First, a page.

I trust you appreciate that to "decode" MIDI entails implementing a complete polyphonic synthesiser. MIDI just defines control information - note on/off comamnds, parameter changes such as volume and modulation, and patch changes. Streaming audio is the least of your problems - you have to decide what audio to create first! You can surely only do it on a single DSP chip if you are extremely conservative about synthesis algorithms. If you have sufficient memory (e.g. 512KB for a wavetable set), using a wavetable library or sample set is probably your best option. You can find a lot of free "soundfonts" (Q.V.) (in MIDI terms, also called DLS - DownLoadable Sounds). the General MIDI spec defines 128 standard voices, covering everything from pianos, organs, wind, strings and brass to percussion and sound effects. IIRC there are even chips one can buy containing a full GM wavetable set. One can reasonably assume that a MIDI file contains patch change commands reflecting the General MIDI spec. One Soundfont site out of many is: http://www.sf2midi.com/ Csound, among other things, supports Soundfonts (I believe, using a 3rd party library). ADI did manage to emulate a full Roland Sound Canvas (as part of their mostly dead "Extended Csound" project), but they needed a card with two SHARC chips on it, plus plenty of memory. A typical GM Soundfont library may be 20MB or greater. I would seriously question whether a single Blackfin is up to the job; though as I say, sample playback should be possible if you have the memory. Depends how many polyphonic voices you decide to support. Richard Dobson
There is also this:
http://www.borg.com/~jglatt/

"Richard Dobson" <richarddobson@blueyonder.co.uk> wrote in message 
news:eMzwi.7085$lx3.2062@fe3.news.blueyonder.co.uk...
> Rob Hutchinson wrote: >> 1.)Where can I find the current General MIDI System specification? What >> is the current version number of this document? >> > > > You buy it from the Midi Manufacturers Association: http://www.midi.org/ > > But a lot of books summarise it completely enough to enable basic parsing > code to be written. The MIDI file format is a separate entity, with other > things to deal with, such as the "variable-length" numbers used to > indicate "delta ticks" between events. You might well want to track down a > copy of the book "Midi Programmer's Handbook (out of print but is listed > on Amazon): > > Title: The MIDI programmer's handbook / Steve De Furia and Joe > Scacciaferro, Ferro Technologies. > Publisher: Redwood City, Calif. : M&T Pub., c1989. > ISBN: 1-55851-068-0, 250 pp. > > > > >> 2.)My project requires only bare bones MIDI functionality: I need to play >> a MIDI file. I will take a MIDI file as input decode it and stream the >> audio data out. I need to f ind source code to take a MIDI file and >> produce PCM audio, (.wav), data, (I will take care of streaming the data >> myself). I must have the source code for the actual MIDI decode. Where >> can I find bare bones source code for MIDI decode? Is there an easier >> way than picking apart a player like Timidity or WildMIDI? >> > > I trust you appreciate that to "decode" MIDI entails implementing a > complete polyphonic synthesiser. MIDI just defines control information - > note on/off comamnds, parameter changes such as volume and modulation, and > patch changes. Streaming audio is the least of your problems - you have to > decide what audio to create first! You can surely only do it on a single > DSP chip if you are extremely conservative about synthesis algorithms. If > you have sufficient memory (e.g. 512KB for a wavetable set), using a > wavetable library or sample set is probably your best option. You can find > a lot of free "soundfonts" (Q.V.) (in MIDI terms, also called DLS - > DownLoadable Sounds). the General MIDI spec defines 128 standard voices, > covering everything from pianos, organs, wind, strings and brass to > percussion and sound effects. IIRC there are even chips one can buy > containing a full GM wavetable set. One can reasonably assume that a MIDI > file contains patch change commands reflecting the General MIDI spec. > > One Soundfont site out of many is: > > http://www.sf2midi.com/ > > Csound, among other things, supports Soundfonts (I believe, using a 3rd > party library). > > ADI did manage to emulate a full Roland Sound Canvas (as part of their > mostly dead "Extended Csound" project), but they needed a card with two > SHARC chips on it, plus plenty of memory. A typical GM Soundfont library > may be 20MB or greater. I would seriously question whether a single > Blackfin is up to the job; though as I say, sample playback should be > possible if you have the memory. Depends how many polyphonic voices you > decide to support. > > Richard Dobson > >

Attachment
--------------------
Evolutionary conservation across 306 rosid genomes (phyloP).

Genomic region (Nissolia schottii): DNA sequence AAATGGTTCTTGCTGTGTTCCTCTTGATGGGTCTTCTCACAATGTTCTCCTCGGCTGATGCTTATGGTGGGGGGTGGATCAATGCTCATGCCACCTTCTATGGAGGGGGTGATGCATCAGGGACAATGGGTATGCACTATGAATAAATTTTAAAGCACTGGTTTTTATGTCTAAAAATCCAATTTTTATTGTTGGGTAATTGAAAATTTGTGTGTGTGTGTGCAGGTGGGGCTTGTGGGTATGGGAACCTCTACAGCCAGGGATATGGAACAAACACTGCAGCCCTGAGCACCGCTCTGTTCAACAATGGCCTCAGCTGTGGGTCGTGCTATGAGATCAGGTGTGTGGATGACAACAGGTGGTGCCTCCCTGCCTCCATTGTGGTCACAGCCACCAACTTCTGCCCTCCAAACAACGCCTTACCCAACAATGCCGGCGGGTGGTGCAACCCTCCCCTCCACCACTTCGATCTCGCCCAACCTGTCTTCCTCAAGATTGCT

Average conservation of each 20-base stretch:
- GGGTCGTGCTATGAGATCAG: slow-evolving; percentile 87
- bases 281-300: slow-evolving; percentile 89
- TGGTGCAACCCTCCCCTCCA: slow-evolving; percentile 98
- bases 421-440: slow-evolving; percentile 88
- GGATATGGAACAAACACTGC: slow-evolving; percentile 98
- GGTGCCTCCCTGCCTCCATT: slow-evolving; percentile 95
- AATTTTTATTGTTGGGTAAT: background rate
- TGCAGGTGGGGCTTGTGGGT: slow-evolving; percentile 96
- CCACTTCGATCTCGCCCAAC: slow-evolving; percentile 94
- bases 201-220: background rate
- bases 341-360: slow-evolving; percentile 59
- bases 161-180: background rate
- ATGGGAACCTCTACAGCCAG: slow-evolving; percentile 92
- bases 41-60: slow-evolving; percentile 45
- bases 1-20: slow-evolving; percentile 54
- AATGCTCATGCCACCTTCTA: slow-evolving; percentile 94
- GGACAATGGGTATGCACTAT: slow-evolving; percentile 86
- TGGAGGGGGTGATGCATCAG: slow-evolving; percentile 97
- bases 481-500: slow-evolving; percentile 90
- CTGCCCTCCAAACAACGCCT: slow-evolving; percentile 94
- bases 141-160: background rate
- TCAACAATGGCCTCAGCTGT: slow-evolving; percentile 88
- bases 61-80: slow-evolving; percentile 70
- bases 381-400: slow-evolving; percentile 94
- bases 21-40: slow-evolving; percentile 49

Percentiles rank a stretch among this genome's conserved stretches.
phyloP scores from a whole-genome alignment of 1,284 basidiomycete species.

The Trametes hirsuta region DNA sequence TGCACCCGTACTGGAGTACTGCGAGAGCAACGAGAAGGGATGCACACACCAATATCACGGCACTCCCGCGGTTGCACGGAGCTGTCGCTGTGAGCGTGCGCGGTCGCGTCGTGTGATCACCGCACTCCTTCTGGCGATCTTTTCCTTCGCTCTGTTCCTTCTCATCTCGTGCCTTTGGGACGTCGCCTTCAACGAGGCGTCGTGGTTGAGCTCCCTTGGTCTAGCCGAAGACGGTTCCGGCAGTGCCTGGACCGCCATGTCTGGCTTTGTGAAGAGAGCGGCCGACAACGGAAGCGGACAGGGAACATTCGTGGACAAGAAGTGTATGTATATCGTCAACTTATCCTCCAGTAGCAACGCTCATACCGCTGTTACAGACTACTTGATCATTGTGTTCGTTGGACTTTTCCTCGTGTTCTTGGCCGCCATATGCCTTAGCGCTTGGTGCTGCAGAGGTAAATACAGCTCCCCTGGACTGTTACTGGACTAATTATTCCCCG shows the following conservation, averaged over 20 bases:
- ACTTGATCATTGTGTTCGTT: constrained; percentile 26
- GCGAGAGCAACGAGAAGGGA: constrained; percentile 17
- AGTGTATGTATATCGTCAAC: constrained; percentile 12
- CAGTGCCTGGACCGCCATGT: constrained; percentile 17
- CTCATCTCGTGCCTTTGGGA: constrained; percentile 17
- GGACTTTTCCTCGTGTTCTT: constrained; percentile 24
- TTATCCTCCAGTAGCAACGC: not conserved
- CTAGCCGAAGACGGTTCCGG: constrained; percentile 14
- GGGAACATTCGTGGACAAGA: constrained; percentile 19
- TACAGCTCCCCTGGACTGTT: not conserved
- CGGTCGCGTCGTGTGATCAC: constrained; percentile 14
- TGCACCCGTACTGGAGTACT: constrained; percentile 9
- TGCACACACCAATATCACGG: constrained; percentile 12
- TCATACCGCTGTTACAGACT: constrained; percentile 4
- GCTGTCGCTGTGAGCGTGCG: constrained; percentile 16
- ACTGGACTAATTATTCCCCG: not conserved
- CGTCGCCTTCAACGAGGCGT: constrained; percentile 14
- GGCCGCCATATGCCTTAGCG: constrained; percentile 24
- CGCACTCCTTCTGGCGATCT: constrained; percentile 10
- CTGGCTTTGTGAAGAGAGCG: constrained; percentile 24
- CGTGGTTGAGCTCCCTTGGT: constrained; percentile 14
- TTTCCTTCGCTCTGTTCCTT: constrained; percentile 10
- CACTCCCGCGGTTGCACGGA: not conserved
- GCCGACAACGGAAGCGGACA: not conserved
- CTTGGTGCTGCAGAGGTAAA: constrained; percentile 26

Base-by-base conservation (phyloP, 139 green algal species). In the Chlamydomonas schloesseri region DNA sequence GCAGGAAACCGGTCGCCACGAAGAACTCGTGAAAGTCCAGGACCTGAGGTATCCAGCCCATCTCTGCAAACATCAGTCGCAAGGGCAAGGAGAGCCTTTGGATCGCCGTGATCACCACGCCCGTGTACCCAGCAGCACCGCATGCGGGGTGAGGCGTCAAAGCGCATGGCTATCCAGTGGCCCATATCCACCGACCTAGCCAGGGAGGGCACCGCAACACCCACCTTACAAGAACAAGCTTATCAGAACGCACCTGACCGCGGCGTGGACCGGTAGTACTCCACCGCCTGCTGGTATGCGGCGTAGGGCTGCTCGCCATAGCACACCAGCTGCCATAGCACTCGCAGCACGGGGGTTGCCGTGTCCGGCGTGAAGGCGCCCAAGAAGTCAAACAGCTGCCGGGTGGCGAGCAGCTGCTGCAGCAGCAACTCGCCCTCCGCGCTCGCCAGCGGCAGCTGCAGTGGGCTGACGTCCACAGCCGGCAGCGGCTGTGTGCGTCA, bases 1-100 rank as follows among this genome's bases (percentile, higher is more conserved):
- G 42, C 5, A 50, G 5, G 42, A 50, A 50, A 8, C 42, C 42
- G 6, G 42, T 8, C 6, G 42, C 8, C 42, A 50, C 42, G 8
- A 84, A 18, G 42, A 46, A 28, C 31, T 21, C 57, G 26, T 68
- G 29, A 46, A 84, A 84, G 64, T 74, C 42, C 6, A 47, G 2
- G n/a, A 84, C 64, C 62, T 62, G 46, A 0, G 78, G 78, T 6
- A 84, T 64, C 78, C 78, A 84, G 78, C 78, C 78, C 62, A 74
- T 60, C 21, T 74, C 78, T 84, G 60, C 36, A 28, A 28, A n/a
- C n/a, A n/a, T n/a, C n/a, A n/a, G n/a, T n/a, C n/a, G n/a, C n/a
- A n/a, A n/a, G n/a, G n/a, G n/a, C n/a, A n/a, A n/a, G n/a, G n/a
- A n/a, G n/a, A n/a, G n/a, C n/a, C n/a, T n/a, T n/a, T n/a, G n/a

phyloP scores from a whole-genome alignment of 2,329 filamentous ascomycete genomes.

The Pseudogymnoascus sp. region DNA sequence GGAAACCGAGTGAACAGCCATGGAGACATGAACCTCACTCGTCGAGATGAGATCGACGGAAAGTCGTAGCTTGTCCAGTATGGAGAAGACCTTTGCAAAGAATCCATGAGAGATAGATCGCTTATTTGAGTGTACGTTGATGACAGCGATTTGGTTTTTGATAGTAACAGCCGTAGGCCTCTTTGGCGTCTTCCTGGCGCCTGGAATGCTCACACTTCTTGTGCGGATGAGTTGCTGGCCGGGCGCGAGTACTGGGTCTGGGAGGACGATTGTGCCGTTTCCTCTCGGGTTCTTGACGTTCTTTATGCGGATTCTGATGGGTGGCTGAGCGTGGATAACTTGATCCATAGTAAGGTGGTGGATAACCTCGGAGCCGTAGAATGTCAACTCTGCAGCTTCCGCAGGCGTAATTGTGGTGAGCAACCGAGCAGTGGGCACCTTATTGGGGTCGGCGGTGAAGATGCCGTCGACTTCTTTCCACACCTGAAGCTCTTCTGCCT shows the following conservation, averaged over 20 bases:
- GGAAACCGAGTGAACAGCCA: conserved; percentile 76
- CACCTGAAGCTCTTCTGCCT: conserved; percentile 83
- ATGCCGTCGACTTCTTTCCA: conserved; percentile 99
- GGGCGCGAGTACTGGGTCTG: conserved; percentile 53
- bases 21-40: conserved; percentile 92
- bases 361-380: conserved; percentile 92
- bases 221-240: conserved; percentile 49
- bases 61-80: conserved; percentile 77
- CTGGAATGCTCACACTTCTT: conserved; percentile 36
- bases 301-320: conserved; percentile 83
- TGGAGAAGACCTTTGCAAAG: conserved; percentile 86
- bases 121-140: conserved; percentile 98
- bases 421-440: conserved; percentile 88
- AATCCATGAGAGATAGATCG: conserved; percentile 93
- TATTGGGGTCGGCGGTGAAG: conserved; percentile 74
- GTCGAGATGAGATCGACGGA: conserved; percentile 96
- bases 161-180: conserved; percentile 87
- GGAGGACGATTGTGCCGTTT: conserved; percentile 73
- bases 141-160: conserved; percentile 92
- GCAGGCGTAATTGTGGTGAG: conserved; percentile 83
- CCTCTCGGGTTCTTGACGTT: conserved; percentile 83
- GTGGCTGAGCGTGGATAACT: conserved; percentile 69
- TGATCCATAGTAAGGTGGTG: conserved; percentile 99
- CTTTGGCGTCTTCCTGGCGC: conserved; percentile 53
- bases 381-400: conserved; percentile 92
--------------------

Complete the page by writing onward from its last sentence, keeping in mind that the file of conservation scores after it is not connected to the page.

Hi Richard,
Thanks much, very good info.  I am learning!  We will have off chip memory 
on this board so we believe we can store enough Wavetable data for our 
needs.  Blackfin has a lot of MIPS so I dont think that will be the 
bottlleneck.  This does seem like a big development project tho.  I found 2